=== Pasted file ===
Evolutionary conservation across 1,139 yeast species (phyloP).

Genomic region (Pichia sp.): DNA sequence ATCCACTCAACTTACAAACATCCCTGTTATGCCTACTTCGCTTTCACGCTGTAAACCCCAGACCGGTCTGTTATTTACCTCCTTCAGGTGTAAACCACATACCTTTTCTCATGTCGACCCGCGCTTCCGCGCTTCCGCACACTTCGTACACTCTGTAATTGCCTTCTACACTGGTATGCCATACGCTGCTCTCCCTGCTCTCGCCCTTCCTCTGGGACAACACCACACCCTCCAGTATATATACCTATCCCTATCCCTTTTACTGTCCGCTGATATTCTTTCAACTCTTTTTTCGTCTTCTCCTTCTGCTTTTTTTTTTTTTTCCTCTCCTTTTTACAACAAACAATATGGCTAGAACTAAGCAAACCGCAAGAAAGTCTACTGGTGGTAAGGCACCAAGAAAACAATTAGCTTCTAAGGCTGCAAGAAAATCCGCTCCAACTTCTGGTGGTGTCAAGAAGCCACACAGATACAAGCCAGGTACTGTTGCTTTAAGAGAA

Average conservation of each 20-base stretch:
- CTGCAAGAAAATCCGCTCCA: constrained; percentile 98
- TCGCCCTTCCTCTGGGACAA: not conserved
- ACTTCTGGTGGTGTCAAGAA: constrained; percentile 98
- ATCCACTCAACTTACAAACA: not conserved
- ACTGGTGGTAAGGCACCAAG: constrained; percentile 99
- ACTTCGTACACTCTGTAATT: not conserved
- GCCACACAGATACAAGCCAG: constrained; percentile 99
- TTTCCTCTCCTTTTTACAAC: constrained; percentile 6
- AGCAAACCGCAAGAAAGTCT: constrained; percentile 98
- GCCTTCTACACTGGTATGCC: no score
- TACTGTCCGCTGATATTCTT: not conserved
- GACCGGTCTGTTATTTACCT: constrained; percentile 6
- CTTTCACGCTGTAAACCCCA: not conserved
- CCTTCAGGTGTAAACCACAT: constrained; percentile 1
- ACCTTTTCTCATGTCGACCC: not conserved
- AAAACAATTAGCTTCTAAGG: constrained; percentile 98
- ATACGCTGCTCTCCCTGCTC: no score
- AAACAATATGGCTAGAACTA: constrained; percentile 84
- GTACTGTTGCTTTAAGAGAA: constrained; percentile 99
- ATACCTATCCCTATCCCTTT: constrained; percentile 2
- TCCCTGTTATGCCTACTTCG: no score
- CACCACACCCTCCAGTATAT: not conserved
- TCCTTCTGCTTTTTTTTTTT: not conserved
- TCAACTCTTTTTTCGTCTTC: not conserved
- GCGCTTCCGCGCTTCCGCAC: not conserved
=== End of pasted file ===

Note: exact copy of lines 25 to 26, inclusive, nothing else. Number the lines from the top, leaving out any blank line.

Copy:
- CACCACACCCTCCAGTATAT: not conserved
- TCCTTCTGCTTTTTTTTTTT: not conserved